At the core of all these practices and ideologies, including the recent incarnations promoting celibacy, is the assertion that LGBT desires and identities are a form of psychological and spiritual brokenness. These beliefs enshrine deep contradictions and conflicts in LGBT believers. To be a member of a religious community that is not affirming of your LGBT status, is to be saturated in messaging that you are inherently and inescapably broken and sinful to your core.

Are conversion practices harmful?

Most of the psychological studies of formal LGBT conversion therapy to date have focussed on the efficacy of attempts to reorient people (APA Task Force on Appropriate Therapeutic Responses to Sexual Orientation, 2009). While all reputable studies have shown that reorientation is not effective, few studies have documented the harmful impacts of theses attempts to shift gender or sexual identity (Turban et al, 2019). In our pilot study, the harms reported by our participants were profound. All participants had experienced severe mental health difficulties, including suicidal ideation, as they struggled to integrate their sexual, gender and religious identities. Participants reported experiencing difficulty forming relationships and difficulties with sexual function following their experiences with conversion practices. Participants experienced feelings of guilt at the trauma they put others through, including other LGBT people they encouraged to engage in conversion activities. Those who had married a partner of the opposite sex in attempts to achieve reorientation expressed deep sorrow at the hurt and conflicts this led to. Many of them were estranged from members of their families. Other studies also showed young Australians exposed to conversion messages were considerably more likely to think about self-harm (81.8%), enact self-harm (61.8%), think about suicide (83.6%), and attempt suicide (29.1%) (Jones, 2019).

One of the least reported but most profound harms experienced by survivors of conversion therapy was moral injury, or spiritual harm. Many participants resolved their identity conflict by leaving their community of faith. They expressed deep sorrow at the loss of faith, community, and belonging that this entailed. Those who retained their faith lived with a continual tension, experiencing varying degrees of rejection from both their LGBT and their religious communities.

What should be done about this?

It is clear that conversion practices violate international human rights law in several aspects including the right to health for LGBT people, the right to non-discrimination, and the convention on the rights of the child. Conversion practices may also constitute torture, or cruel, inhuman and degrading treatment. In the light of their human rights obligations, numerous jurisdictions around the world have passed laws banning LGBT conversion therapy (Drescher et al, 2016). Most commonly, this has involved passing legislation forbidding health care professionals from conducting conversion therapy with minors. In 2016, Malta passed the most extensive legislation so far, which bans conversion therapy being practiced with minors or vulnerable people by any person, makes it unlawful for a professional to offer or perform conversion practices, criminalises referral to conversion therapy and prohibits conversion practices from being advertised.

Our pilot study report recommended that Australian jurisdictions pass laws similar those in place in Malta, but recommended civil rather than criminal penalties be imposed, for reasons which will be unpacked below. This recommendation was adopted by the federal ALP, who revised their policy platform to include provisions to make conversion practices unlawful and support communities to improve their care of LGBT people (HRLC, 2018). Our recommendation, and the ALP policy change, were not widely understood. The Australian Christian Lobby interpreted the ALP’s shift as stating that conversion practices should be lawful, and cited it as a victory for conservative religion. Some members of the LGBT community, perhaps viewing the recommendation and policy through the ACL statement, were outraged that broad criminal penalties were not proposed.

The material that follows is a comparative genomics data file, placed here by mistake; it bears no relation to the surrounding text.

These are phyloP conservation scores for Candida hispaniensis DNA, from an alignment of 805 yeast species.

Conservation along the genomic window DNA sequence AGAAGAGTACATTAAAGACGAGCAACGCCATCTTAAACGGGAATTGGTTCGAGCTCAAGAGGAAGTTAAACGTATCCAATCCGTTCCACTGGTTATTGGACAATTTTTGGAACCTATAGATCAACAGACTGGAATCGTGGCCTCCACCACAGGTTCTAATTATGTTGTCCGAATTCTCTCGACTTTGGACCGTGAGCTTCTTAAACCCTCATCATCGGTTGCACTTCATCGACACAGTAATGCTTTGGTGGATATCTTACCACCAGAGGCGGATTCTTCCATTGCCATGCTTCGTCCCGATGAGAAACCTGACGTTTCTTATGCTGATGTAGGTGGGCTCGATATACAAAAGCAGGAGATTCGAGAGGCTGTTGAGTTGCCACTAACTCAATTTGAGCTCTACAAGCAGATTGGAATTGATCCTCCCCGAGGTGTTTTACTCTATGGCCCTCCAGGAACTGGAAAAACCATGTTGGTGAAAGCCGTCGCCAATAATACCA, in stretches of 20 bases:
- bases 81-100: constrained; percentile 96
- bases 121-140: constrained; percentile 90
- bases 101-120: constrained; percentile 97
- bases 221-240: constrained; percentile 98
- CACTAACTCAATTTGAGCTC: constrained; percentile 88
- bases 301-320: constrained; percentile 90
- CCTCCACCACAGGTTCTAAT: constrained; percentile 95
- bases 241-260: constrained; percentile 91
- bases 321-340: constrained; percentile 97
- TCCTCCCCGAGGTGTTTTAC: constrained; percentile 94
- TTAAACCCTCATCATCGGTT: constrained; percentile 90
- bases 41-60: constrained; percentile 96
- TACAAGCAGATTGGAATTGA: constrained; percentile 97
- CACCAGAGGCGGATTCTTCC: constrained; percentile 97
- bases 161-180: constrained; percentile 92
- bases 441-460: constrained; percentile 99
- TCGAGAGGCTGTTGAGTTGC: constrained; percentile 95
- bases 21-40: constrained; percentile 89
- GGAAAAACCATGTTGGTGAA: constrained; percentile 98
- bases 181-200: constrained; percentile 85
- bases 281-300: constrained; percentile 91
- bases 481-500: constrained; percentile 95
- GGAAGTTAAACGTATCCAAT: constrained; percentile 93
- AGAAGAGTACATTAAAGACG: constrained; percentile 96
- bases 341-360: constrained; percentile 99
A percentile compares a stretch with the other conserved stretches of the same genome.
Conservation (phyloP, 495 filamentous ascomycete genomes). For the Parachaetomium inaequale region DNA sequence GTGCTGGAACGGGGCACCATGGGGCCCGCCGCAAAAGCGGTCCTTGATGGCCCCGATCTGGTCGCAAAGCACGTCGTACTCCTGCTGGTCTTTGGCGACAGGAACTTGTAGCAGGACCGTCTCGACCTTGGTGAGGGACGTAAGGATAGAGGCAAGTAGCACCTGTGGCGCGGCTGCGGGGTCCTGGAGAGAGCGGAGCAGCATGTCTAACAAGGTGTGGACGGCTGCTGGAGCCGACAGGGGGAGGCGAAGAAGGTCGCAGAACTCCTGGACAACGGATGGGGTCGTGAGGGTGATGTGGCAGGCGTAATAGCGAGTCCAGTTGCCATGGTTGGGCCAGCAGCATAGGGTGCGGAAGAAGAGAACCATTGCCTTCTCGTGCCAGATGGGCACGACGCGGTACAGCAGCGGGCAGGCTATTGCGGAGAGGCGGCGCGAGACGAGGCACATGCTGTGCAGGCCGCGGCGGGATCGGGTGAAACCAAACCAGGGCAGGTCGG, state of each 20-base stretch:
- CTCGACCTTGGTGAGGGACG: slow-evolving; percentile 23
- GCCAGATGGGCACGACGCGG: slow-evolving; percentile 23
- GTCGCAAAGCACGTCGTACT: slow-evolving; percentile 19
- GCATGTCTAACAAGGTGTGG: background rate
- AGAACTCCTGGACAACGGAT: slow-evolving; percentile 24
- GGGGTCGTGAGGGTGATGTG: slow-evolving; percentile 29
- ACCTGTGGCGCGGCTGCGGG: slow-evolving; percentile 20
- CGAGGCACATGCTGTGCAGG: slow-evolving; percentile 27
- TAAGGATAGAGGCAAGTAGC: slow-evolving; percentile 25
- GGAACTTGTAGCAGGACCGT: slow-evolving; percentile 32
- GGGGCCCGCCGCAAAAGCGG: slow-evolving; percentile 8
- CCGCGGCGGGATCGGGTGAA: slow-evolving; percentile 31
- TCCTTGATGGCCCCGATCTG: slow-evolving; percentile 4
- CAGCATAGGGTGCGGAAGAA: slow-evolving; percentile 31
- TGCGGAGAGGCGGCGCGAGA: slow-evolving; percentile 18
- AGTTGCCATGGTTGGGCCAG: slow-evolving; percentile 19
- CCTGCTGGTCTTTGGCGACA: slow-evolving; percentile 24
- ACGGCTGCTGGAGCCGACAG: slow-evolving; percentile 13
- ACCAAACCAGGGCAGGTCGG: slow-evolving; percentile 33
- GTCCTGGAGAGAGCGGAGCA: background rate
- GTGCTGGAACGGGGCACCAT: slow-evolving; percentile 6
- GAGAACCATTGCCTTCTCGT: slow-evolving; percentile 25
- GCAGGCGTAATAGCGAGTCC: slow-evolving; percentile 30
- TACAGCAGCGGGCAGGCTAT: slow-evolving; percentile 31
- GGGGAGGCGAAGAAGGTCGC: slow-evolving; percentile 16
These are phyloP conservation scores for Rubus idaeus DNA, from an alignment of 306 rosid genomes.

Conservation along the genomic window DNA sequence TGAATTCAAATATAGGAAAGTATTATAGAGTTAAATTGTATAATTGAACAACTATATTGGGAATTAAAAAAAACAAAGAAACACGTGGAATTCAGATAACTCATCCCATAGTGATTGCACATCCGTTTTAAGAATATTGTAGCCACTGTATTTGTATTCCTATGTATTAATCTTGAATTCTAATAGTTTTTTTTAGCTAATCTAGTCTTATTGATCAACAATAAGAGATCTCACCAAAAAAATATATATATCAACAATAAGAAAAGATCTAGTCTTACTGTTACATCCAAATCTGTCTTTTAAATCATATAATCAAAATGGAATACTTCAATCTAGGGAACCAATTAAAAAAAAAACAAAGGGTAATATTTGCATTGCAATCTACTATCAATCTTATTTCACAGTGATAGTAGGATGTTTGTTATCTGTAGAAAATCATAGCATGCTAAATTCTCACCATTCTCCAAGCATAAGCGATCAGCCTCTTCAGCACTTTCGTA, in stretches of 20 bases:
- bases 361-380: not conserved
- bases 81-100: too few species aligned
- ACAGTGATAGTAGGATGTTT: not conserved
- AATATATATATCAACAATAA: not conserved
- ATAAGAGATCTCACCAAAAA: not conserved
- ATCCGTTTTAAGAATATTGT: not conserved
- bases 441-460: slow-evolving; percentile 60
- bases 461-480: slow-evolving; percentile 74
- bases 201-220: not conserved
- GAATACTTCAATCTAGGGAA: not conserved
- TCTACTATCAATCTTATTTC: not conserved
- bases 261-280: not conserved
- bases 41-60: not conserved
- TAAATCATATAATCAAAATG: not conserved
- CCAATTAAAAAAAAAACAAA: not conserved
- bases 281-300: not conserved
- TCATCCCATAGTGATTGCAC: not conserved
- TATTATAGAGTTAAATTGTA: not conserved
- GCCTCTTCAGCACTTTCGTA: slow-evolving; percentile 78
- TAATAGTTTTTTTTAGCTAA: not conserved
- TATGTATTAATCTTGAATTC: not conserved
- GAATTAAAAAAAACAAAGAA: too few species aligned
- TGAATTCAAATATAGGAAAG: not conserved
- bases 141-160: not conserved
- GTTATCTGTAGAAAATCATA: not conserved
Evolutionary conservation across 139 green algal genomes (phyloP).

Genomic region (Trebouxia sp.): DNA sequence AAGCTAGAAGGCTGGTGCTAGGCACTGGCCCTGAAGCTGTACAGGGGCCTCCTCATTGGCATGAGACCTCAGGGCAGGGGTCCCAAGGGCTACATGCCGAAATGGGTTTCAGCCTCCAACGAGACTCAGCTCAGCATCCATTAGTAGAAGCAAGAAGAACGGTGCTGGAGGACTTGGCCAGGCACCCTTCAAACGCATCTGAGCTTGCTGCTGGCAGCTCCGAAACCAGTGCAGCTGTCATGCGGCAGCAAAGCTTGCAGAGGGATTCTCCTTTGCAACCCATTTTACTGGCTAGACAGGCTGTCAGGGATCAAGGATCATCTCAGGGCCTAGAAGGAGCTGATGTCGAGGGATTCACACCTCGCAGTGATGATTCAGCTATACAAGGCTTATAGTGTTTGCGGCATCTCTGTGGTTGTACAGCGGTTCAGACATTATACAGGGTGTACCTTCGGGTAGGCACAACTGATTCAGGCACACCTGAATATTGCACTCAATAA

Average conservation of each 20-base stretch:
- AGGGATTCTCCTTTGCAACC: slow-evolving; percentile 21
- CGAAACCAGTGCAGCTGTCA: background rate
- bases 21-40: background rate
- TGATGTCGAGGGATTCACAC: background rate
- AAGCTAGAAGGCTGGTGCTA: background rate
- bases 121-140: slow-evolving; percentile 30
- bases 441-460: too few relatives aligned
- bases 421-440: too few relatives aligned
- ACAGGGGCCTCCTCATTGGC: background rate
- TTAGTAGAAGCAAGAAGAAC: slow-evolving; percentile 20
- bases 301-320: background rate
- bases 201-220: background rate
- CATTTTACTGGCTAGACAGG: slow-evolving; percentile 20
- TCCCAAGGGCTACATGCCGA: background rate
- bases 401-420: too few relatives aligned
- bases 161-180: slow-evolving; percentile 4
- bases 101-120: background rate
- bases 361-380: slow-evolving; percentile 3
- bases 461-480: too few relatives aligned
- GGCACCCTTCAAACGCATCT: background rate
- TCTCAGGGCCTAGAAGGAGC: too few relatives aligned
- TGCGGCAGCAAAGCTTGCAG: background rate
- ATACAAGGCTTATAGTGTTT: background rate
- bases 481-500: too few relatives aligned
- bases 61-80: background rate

At a time when the sexual sins of the churches are more in public view than ever before, there is significant public appetite for the churches to be called to account. The Royal Commission into Institutional Responses to Child Sexual Abuse exposed long histories of grave sexual offences being covered up, denied or minimised. Religious opposition to marriage equality was bare faced, and often brutal (Eades & Vivienne, 2018). In this context, it is not surprising that there is outrage at the harmful practices and teachings of the LGBT conversion movement: they deny the dignity and humanity of LGBT people, including LGBT people of faith. And it is not surprising that the apparently moderate position of making such actions unlawful, but not criminal, needs explanation.

Why make practices ‘unlawful, but not criminal’?

There is a fine, but significant, distinction between ‘unlawful’ and ‘criminal’. Unlawful conduct is prohibited by law, but not necessarily at the more serious or higher level of a criminal offence. The practical difference is that unlawful acts are pursued by the victim, seeking a personal remedy, such as financial compensation. Criminal acts are pursued by the police in order to punish the perpetrator on behalf of the state.

There are a number of reasons why it may be better to make many LGBT conversion practices unlawful, rather than criminal offences. Broad based criminalisation of conversion practices could potentially criminalise the victims of these practices. Most adult recipients of conversion practices have sought those practices out. If the acts that they sought were made criminal, they would potentially be accomplices in a criminal offence to which they are also victim. Similarly, many conversion practices involve peer activities, where the victims of conversion practices and teachings are effectively perpetrating on each other. Because civil law is focussed on remedy for victims, rather than punishing crimes it allows for an appropriately nuanced application. It also has a lower burden of proof that the victim is required to meet.